At the beginning of each season, exercises or other cleansing periods for the team, coaches usually set some kind of goal, though it is often noticeable. This causes players to deceive, as they can not always determine what they are working on. This little lesson is designed to show the importance of creating clear and well-defined goals that each player, trainer and parent knows and understand so that everyone can work together to achieve them.
Set goals for each exercise and competition
Coaches know that if players understand what they're going to do then they'll probably do well and do it fast. The goal helps to create this state of clear expectations by ruling out what is practicing or playing and helping the players to focus on achieving the goal.
For this reason, coaches should set short goals for each exercise and contest. These restrictions should be SMART: Specific, Measurable, Accurate, Fair and Timely.
Specifically, the goal should be accurate, so everyone knows exactly what to do. Measurable means that there is a way to determine if the goal has been reached or not. Achievable means that the goal is not too difficult or too easy for the team. Reason means there is a clear possibility that work and work goals can be achieved. In a timely manner, the goal has time in relation to what time should be achieved.
By this time, players may create changed personal goals. The goal of the team should be wide enough for all players to find, but the individual goals must be specific and unique for each player. For example, the team goal could be: "Improve team accuracy by 20% in March." However, individual goals could be: "Add my downgrade to 75% accuracy in March." This helps players see the big goals and how their individual goals fit into them.
As a head coach, it is also your responsibility to set goals with a coach. Your coaches should have goals for themselves and their team, as have passed goals. Work with your staff to develop these goals, using the same guidelines and principles as defined below for coaches for use with players. This takes care of the training and shows you what is happening every day in practice.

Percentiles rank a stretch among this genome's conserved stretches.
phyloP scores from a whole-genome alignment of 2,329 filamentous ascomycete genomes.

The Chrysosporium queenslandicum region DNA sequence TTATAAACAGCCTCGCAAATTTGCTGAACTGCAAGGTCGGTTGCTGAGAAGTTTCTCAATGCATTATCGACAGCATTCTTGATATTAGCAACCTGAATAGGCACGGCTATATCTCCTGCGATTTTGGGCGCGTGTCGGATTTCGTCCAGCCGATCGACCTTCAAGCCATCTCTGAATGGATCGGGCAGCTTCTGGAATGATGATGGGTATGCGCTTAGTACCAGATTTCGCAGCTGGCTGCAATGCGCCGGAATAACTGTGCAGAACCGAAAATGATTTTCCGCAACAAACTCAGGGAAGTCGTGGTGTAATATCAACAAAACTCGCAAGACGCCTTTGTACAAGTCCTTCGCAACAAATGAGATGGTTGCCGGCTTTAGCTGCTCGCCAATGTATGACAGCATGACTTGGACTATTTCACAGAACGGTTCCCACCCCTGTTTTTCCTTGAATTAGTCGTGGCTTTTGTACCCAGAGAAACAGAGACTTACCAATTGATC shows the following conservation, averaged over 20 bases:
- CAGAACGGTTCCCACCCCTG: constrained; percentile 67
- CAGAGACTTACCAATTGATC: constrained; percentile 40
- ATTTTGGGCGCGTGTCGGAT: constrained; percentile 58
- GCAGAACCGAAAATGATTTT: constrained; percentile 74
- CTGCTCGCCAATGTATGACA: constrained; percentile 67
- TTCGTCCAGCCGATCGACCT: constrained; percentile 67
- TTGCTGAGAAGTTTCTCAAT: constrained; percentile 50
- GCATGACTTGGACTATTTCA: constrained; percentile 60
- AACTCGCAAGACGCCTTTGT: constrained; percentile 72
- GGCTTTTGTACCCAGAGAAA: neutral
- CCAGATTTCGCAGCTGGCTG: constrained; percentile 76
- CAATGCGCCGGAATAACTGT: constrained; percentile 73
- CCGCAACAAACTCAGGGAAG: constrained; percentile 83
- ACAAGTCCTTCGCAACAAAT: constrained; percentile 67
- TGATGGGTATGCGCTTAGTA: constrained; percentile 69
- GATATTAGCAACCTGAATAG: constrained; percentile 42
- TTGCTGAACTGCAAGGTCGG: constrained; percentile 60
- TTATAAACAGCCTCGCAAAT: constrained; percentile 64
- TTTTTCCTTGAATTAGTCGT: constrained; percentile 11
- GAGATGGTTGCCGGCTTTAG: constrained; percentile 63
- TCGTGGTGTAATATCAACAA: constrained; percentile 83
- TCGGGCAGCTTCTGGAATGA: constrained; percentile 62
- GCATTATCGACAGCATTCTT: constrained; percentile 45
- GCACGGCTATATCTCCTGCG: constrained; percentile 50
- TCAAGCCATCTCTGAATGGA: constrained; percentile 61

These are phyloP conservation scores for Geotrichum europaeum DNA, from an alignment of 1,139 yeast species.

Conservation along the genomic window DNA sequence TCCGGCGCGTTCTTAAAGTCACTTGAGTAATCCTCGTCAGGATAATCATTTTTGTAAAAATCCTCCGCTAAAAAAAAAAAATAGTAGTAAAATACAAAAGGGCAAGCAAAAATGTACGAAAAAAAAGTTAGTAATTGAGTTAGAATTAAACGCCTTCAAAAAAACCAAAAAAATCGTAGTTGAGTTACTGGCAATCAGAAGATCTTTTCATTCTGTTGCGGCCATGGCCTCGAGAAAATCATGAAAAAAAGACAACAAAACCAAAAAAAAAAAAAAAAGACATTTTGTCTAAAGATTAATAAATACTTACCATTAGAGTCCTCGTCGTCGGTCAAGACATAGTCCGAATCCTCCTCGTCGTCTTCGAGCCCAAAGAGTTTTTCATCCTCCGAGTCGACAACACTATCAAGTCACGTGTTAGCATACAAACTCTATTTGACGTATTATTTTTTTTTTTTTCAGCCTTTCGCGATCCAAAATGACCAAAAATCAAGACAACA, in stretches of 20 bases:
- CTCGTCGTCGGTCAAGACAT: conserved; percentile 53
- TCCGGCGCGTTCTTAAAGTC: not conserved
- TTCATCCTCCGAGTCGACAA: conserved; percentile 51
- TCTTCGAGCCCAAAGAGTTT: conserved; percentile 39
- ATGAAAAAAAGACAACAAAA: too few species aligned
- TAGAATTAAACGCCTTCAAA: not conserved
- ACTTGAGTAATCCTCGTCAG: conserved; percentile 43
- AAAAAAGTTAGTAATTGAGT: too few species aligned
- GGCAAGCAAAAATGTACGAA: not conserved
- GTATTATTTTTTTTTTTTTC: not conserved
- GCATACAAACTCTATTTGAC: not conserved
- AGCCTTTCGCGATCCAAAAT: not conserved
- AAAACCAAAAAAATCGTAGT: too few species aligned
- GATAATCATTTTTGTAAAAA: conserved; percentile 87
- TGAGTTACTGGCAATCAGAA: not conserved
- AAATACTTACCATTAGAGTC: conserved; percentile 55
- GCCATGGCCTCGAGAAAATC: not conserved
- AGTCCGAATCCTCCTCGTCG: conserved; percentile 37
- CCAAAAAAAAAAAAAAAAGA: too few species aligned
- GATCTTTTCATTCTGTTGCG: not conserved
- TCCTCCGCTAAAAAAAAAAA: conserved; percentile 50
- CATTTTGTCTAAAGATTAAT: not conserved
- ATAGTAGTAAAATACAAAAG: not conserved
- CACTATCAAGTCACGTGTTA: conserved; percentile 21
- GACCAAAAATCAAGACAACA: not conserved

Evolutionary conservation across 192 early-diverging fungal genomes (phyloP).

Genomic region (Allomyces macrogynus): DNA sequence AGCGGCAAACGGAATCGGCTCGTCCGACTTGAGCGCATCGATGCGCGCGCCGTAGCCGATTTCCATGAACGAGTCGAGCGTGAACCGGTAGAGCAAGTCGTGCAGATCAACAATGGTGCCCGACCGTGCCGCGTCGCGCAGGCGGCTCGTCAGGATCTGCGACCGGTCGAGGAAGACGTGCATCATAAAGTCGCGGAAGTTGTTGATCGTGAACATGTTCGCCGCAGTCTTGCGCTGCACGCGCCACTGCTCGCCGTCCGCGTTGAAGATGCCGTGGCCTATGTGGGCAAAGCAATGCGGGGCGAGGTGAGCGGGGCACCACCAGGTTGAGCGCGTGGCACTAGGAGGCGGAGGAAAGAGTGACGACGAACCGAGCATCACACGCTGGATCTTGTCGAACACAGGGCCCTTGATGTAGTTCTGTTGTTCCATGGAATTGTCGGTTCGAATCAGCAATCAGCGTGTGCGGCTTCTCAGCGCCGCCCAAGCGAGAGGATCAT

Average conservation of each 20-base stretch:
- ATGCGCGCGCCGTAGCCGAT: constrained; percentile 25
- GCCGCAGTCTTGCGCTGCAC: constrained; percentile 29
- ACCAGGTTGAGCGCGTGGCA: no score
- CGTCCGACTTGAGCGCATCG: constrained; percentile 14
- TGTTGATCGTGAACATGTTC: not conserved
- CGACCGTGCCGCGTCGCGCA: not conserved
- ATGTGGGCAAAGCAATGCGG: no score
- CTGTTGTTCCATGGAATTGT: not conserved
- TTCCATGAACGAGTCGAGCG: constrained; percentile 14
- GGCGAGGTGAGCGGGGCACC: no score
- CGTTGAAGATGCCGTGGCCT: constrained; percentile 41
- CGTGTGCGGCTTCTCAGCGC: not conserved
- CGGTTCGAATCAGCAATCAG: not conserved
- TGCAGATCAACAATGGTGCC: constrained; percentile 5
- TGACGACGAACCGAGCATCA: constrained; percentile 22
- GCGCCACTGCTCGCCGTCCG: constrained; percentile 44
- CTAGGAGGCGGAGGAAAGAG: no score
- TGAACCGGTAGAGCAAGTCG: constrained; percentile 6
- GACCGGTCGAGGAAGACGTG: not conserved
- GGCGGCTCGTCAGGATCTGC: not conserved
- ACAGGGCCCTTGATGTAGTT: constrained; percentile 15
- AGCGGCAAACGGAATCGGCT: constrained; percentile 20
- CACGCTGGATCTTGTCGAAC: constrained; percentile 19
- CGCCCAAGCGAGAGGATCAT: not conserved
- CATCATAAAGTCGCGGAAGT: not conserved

Review and change goals throughout the season
While goals can be a good idea at the beginning of the season, it is not always a good idea to keep the goal around what appears. Changes in team structure, assistants and exercise styles all affect the ability of the team to achieve the goal.
Throughout the year you should meet coaches and players to discuss and change goals as needed. This applies to both individual and group goals.
For group goals, call all and show a prominent list of goals. Go through each and every one to discuss the following questions:
- Is this goal still appropriate for our team? Why or why not?
- Are we on track to achieve this goal? What have we done well with? Where to do we need to improve?
- How challenging is this goal? Are we meeting it too easily? If so, what can we do to continue to challenge us? If not, what can we do to make the goal challenging but still achievable?
- Does this goal improve our team? If not, what can we do to rewrite it or make it more accurate?
Allow all opportunities to speak at this time and share opinions about specific goals or goals in general. Players can find themselves out at this time if they think they are not reaching a goal, so be prepared for moderate discussion of players & # 39; individual talent. For some, the goal is easy, because they are talented and more likely to achieve their goals without much difficulty. For others, a target group is difficult time because it requires constant work and fear of not reaching goal.